There’s no way to guarantee your organization will never suffer a data breach or the resulting PR black eye to your brand’s reputation. The faster your investigation can determine what happened and what specific records were exposed, the faster you will regain your customers’ trust. But, as Equifax is learning the hard way, if the word “negligence” becomes associated with your case, the financial and legal repercussions can be long-term and severe.
A proposed class-action lawsuit was filed against Equifax following the news that a breach compromised the private information of about 143 million people. According to Bloomberg, the complaint filed in a federal court alleges that the company tried to save money instead of implementing adequate safeguards.
“Equifax should have known that failure to maintain adequate security safeguards would eventually result in a massive data breach,” the complaint states. “Equifax could have and should have substantially increased the amount of money it spent to protect against cyber-attacks but chose not to.”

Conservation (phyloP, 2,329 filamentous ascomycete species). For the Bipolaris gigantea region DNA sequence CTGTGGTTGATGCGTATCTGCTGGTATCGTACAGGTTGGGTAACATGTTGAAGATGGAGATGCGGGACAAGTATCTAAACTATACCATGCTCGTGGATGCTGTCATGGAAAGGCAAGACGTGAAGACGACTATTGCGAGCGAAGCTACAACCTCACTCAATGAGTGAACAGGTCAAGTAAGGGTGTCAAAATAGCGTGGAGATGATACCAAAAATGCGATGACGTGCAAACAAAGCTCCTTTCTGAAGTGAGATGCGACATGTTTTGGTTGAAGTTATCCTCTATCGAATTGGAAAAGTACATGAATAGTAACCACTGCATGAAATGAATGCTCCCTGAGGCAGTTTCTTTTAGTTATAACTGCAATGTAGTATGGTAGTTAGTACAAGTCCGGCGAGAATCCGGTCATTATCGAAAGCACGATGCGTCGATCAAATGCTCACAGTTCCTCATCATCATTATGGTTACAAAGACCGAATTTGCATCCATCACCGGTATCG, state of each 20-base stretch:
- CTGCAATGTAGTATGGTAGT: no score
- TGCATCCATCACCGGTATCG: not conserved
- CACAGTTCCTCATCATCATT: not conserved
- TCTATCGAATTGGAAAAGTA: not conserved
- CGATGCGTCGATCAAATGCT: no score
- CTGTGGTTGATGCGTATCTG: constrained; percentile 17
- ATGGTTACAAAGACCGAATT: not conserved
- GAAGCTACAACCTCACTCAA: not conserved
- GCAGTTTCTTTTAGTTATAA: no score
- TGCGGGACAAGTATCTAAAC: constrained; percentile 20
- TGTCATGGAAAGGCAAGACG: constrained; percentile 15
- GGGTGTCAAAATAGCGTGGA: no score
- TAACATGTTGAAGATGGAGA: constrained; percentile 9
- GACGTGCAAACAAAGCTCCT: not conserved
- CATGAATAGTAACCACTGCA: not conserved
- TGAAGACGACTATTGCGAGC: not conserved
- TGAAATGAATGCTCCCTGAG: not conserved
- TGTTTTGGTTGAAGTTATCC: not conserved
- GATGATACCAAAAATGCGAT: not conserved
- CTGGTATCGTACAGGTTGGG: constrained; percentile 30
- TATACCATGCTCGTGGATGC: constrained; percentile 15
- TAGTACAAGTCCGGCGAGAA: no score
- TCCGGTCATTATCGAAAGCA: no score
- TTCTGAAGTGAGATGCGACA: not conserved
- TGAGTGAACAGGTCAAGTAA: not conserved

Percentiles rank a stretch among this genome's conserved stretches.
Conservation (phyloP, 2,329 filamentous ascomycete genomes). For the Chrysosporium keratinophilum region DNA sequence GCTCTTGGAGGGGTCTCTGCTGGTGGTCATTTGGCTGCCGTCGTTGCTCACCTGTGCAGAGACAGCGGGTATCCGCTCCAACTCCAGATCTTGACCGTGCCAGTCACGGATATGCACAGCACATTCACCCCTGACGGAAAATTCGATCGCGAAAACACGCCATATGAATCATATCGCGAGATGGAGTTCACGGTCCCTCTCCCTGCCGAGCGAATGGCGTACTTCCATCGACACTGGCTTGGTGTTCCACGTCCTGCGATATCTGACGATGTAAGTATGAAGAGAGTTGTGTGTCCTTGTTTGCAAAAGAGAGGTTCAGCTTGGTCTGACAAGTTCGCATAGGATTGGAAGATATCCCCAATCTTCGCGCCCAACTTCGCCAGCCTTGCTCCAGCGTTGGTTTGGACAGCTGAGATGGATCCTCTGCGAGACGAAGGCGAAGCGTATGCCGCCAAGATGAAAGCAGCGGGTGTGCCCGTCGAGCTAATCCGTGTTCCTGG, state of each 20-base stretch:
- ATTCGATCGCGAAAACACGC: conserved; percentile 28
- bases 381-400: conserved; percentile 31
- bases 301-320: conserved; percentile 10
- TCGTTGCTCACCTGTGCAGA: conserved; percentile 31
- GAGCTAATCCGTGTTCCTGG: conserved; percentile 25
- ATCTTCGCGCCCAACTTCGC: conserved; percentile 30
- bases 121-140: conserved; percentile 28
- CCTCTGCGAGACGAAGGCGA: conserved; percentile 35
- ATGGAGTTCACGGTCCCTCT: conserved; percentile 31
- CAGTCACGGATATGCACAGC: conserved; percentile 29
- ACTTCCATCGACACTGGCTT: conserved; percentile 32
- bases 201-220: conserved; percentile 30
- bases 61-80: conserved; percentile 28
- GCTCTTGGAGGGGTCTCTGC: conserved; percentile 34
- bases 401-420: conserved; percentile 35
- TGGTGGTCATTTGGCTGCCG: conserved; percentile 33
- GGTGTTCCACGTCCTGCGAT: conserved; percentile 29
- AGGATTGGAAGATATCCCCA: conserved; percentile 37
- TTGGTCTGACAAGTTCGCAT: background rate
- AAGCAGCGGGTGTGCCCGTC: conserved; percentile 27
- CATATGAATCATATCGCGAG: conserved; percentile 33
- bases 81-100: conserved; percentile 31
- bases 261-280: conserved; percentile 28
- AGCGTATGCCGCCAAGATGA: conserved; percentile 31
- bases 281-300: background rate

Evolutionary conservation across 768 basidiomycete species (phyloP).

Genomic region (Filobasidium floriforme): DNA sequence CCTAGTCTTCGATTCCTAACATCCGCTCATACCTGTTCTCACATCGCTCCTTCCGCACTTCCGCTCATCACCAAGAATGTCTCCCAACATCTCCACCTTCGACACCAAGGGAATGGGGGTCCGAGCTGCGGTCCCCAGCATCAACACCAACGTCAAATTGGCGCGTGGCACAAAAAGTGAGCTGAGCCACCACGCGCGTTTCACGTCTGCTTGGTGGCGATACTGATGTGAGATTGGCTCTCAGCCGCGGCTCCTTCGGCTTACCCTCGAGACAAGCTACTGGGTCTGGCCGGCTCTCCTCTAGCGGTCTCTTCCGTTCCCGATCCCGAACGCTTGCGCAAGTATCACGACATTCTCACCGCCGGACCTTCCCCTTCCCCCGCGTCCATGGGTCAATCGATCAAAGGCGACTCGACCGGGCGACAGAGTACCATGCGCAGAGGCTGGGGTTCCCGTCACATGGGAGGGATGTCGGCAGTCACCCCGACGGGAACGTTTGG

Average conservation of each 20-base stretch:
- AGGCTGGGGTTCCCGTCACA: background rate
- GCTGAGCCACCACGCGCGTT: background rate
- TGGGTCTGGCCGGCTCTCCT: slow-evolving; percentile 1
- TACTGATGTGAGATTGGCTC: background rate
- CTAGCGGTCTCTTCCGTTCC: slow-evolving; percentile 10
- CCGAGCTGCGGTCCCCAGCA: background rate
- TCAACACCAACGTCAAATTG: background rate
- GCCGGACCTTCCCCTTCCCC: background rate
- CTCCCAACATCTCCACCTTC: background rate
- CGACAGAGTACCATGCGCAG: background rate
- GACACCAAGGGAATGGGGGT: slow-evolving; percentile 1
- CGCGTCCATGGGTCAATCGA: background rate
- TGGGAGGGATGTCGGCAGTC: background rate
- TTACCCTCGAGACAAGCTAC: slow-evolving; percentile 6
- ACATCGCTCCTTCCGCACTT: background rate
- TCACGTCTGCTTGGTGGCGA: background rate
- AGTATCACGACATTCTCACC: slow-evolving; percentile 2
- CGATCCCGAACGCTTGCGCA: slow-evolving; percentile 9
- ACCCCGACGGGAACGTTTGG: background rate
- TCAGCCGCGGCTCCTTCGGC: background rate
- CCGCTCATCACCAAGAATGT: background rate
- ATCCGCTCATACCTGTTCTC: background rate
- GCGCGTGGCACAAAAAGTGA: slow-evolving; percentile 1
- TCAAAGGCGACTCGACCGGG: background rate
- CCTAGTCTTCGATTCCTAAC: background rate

Once investigators and/or the media invoke any variation of the word “negligence,” lawsuits are sure to follow. For another example, just read the headline of this Bloomberg report on the Yahoo! Inc. breach that exposed personal information of at least 500 million users: “Yahoo’s Massive Data Breach Draws Negligence Suits by Users.”
In the healthcare sector alone last year, there were 76 class action data breach lawsuits up seven percent from 2015. Bryan Cave, a St. Louis-based international law firm, analyzed data breach lawsuits in 2016 at the state and federal levels and found that nearly all cases (95 percent) that alleged negligence led to the data breach.
The defense of “we implemented security software, and assumed our data was safe” will no longer fly with government investigators and judges. If a breach goes undetected for a long period of time, and then you have to spend days or weeks fruitlessly trying to determine the cause and what was lost, it’s a good bet that the U.S. Justice Department or a regulatory body like the FTC will determine your organization was negligent.
Speed is the most important factor in mitigating the damage a breach can cause. You need to establish full visibility over all your data in order to quickly identify suspicious activities, such as an employee emailing files to a personal email address or downloading them to a USB thumb drive.
You must also be able to determine what files were exposed or stolen so you can present a complete report to independent investigators.
Determining the root cause of a breach and what files were affected are the keys to avoiding the charge of negligence and the potentially crippling consequences associated with that word.